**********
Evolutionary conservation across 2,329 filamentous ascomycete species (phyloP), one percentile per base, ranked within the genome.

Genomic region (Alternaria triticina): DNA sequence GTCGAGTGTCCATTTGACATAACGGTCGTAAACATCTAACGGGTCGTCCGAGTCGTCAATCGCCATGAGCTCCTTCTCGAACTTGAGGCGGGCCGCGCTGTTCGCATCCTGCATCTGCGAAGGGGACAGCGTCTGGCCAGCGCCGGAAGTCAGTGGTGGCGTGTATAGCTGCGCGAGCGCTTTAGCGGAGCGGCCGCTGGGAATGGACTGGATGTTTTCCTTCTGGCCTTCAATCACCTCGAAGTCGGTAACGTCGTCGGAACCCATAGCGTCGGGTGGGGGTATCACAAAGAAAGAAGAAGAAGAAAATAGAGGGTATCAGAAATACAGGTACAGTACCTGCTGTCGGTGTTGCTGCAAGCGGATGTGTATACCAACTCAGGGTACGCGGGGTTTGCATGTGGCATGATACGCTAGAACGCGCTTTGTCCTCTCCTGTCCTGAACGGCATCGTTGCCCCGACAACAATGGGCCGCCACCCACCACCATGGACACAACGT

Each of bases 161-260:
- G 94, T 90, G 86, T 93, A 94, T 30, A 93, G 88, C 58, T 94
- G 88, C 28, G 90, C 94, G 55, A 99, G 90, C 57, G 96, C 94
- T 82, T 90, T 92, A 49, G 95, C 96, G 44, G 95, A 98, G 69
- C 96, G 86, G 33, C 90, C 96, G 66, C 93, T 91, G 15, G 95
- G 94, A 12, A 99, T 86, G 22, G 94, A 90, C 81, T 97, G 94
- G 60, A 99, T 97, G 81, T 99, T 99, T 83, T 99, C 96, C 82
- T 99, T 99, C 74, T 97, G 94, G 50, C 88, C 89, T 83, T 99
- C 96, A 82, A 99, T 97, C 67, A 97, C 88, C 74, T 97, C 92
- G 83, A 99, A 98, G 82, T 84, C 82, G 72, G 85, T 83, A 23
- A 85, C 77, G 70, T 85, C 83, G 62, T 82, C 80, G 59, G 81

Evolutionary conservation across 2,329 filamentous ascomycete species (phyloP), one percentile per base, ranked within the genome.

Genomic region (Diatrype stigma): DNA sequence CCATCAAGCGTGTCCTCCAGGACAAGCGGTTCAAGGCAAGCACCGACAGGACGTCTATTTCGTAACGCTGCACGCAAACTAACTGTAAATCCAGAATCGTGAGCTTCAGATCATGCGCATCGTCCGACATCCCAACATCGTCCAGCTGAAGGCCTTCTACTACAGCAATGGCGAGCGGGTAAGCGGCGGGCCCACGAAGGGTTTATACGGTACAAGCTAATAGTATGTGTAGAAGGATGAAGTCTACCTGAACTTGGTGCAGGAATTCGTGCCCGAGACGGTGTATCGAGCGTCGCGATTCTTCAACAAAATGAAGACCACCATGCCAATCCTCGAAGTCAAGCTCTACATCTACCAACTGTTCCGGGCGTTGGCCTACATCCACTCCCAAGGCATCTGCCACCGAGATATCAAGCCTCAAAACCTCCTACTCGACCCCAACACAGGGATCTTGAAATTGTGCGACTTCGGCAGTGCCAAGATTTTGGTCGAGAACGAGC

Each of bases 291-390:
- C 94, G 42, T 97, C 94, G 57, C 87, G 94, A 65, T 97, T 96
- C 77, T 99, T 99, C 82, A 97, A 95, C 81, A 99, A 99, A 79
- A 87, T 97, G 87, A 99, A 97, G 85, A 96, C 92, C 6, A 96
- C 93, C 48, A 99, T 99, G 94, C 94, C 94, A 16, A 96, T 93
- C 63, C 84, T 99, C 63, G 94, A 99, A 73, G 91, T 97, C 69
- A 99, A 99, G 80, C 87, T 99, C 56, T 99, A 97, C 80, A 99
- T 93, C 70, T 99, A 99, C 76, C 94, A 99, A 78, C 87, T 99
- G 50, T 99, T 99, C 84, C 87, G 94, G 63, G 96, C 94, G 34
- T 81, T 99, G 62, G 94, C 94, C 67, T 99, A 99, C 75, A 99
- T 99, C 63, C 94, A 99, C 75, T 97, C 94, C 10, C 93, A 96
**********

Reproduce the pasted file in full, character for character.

Evolutionary conservation across 2,329 filamentous ascomycete species (phyloP), one percentile per base, ranked within the genome.

Genomic region (Alternaria triticina): DNA sequence GTCGAGTGTCCATTTGACATAACGGTCGTAAACATCTAACGGGTCGTCCGAGTCGTCAATCGCCATGAGCTCCTTCTCGAACTTGAGGCGGGCCGCGCTGTTCGCATCCTGCATCTGCGAAGGGGACAGCGTCTGGCCAGCGCCGGAAGTCAGTGGTGGCGTGTATAGCTGCGCGAGCGCTTTAGCGGAGCGGCCGCTGGGAATGGACTGGATGTTTTCCTTCTGGCCTTCAATCACCTCGAAGTCGGTAACGTCGTCGGAACCCATAGCGTCGGGTGGGGGTATCACAAAGAAAGAAGAAGAAGAAAATAGAGGGTATCAGAAATACAGGTACAGTACCTGCTGTCGGTGTTGCTGCAAGCGGATGTGTATACCAACTCAGGGTACGCGGGGTTTGCATGTGGCATGATACGCTAGAACGCGCTTTGTCCTCTCCTGTCCTGAACGGCATCGTTGCCCCGACAACAATGGGCCGCCACCCACCACCATGGACACAACGT

Each of bases 161-260:
- G 94, T 90, G 86, T 93, A 94, T 30, A 93, G 88, C 58, T 94
- G 88, C 28, G 90, C 94, G 55, A 99, G 90, C 57, G 96, C 94
- T 82, T 90, T 92, A 49, G 95, C 96, G 44, G 95, A 98, G 69
- C 96, G 86, G 33, C 90, C 96, G 66, C 93, T 91, G 15, G 95
- G 94, A 12, A 99, T 86, G 22, G 94, A 90, C 81, T 97, G 94
- G 60, A 99, T 97, G 81, T 99, T 99, T 83, T 99, C 96, C 82
- T 99, T 99, C 74, T 97, G 94, G 50, C 88, C 89, T 83, T 99
- C 96, A 82, A 99, T 97, C 67, A 97, C 88, C 74, T 97, C 92
- G 83, A 99, A 98, G 82, T 84, C 82, G 72, G 85, T 83, A 23
- A 85, C 77, G 70, T 85, C 83, G 62, T 82, C 80, G 59, G 81

Evolutionary conservation across 2,329 filamentous ascomycete species (phyloP), one percentile per base, ranked within the genome.

Genomic region (Diatrype stigma): DNA sequence CCATCAAGCGTGTCCTCCAGGACAAGCGGTTCAAGGCAAGCACCGACAGGACGTCTATTTCGTAACGCTGCACGCAAACTAACTGTAAATCCAGAATCGTGAGCTTCAGATCATGCGCATCGTCCGACATCCCAACATCGTCCAGCTGAAGGCCTTCTACTACAGCAATGGCGAGCGGGTAAGCGGCGGGCCCACGAAGGGTTTATACGGTACAAGCTAATAGTATGTGTAGAAGGATGAAGTCTACCTGAACTTGGTGCAGGAATTCGTGCCCGAGACGGTGTATCGAGCGTCGCGATTCTTCAACAAAATGAAGACCACCATGCCAATCCTCGAAGTCAAGCTCTACATCTACCAACTGTTCCGGGCGTTGGCCTACATCCACTCCCAAGGCATCTGCCACCGAGATATCAAGCCTCAAAACCTCCTACTCGACCCCAACACAGGGATCTTGAAATTGTGCGACTTCGGCAGTGCCAAGATTTTGGTCGAGAACGAGC

Each of bases 291-390:
- C 94, G 42, T 97, C 94, G 57, C 87, G 94, A 65, T 97, T 96
- C 77, T 99, T 99, C 82, A 97, A 95, C 81, A 99, A 99, A 79
- A 87, T 97, G 87, A 99, A 97, G 85, A 96, C 92, C 6, A 96
- C 93, C 48, A 99, T 99, G 94, C 94, C 94, A 16, A 96, T 93
- C 63, C 84, T 99, C 63, G 94, A 99, A 73, G 91, T 97, C 69
- A 99, A 99, G 80, C 87, T 99, C 56, T 99, A 97, C 80, A 99
- T 93, C 70, T 99, A 99, C 76, C 94, A 99, A 78, C 87, T 99
- G 50, T 99, T 99, C 84, C 87, G 94, G 63, G 96, C 94, G 34
- T 81, T 99, G 62, G 94, C 94, C 67, T 99, A 99, C 75, A 99
- T 99, C 63, C 94, A 99, C 75, T 97, C 94, C 10, C 93, A 96